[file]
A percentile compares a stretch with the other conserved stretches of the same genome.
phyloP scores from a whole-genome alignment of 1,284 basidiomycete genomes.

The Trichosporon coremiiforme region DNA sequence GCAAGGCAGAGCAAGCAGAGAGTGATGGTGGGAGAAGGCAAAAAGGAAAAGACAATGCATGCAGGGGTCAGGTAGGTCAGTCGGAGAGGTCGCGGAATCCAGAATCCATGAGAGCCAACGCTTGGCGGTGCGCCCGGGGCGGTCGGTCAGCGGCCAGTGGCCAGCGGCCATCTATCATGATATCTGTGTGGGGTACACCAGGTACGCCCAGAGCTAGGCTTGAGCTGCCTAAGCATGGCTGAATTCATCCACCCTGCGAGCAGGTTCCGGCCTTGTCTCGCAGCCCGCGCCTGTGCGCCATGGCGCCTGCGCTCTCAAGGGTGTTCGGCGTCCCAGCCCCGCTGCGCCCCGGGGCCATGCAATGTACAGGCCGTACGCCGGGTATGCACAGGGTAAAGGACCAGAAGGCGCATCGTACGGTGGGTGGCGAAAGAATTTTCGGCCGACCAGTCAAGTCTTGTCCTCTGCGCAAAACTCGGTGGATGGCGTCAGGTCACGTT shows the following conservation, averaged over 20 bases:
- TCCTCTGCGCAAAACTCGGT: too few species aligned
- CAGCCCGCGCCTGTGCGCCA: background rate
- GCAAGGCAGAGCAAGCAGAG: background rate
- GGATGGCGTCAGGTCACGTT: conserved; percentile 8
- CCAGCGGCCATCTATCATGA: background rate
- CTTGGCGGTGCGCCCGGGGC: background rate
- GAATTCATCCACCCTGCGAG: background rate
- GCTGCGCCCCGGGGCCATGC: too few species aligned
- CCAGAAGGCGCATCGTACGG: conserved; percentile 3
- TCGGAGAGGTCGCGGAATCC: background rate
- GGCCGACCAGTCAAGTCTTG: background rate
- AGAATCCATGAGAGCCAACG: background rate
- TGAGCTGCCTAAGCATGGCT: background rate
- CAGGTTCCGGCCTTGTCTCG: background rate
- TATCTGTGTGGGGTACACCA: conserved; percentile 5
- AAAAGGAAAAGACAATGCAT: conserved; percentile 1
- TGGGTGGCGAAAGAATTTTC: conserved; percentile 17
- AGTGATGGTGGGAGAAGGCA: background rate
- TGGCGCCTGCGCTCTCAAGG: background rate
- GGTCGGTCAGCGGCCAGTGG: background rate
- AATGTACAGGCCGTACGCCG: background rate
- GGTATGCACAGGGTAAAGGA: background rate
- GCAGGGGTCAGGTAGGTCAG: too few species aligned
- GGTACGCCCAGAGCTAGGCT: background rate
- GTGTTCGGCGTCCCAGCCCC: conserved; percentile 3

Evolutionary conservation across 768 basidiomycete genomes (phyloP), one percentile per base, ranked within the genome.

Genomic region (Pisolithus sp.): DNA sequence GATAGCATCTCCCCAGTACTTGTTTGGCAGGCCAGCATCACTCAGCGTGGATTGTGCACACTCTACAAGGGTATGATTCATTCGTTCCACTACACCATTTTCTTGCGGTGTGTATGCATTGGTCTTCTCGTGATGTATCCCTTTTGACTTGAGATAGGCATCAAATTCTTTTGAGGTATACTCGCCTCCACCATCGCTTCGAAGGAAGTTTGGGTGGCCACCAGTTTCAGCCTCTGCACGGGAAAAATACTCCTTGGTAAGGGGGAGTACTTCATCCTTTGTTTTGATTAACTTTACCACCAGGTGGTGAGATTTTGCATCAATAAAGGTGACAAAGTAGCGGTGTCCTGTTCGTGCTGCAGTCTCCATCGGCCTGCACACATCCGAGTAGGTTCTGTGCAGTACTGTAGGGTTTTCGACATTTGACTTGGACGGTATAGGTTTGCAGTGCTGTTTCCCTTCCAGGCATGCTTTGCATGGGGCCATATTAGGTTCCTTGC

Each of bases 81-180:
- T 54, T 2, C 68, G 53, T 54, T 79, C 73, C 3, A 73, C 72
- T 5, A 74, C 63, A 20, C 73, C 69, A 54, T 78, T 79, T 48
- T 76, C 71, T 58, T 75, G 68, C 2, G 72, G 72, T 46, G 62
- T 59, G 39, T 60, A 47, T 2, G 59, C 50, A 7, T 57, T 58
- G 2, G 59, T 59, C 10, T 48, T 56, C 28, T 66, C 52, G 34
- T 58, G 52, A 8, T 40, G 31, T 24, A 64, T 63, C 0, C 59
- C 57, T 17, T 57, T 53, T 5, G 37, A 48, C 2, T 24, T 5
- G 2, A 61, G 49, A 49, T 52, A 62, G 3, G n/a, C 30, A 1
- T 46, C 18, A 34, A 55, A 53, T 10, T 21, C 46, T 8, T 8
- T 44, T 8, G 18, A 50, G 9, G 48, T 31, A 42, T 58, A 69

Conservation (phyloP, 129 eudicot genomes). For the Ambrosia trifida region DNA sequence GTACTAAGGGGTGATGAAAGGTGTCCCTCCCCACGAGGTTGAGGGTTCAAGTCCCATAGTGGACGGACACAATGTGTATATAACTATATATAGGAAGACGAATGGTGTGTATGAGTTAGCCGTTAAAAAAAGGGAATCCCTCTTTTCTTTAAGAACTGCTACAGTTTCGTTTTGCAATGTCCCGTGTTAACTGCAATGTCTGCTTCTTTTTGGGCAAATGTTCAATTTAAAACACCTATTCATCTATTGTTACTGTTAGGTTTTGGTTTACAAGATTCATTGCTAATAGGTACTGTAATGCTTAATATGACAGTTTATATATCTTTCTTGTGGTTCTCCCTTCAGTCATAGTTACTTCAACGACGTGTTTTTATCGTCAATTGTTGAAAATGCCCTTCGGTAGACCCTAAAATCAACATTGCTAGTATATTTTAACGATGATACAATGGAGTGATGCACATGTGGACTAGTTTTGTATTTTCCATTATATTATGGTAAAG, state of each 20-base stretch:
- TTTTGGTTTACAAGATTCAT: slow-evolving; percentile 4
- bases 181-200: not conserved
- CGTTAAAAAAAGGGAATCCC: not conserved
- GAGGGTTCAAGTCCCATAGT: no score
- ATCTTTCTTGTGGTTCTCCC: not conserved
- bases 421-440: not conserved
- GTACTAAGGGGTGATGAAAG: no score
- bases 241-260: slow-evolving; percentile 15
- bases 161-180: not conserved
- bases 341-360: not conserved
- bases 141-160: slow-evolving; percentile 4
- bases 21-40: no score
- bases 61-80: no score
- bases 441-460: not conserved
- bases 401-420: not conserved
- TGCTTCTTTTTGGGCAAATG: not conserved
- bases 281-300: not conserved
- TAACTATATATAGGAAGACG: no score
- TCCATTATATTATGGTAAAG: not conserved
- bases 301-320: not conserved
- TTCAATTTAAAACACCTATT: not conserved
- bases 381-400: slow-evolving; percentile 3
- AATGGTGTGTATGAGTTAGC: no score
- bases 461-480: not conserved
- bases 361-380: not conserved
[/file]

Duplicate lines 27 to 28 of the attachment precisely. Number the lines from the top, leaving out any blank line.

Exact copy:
- GGTACGCCCAGAGCTAGGCT: background rate
- GTGTTCGGCGTCCCAGCCCC: conserved; percentile 3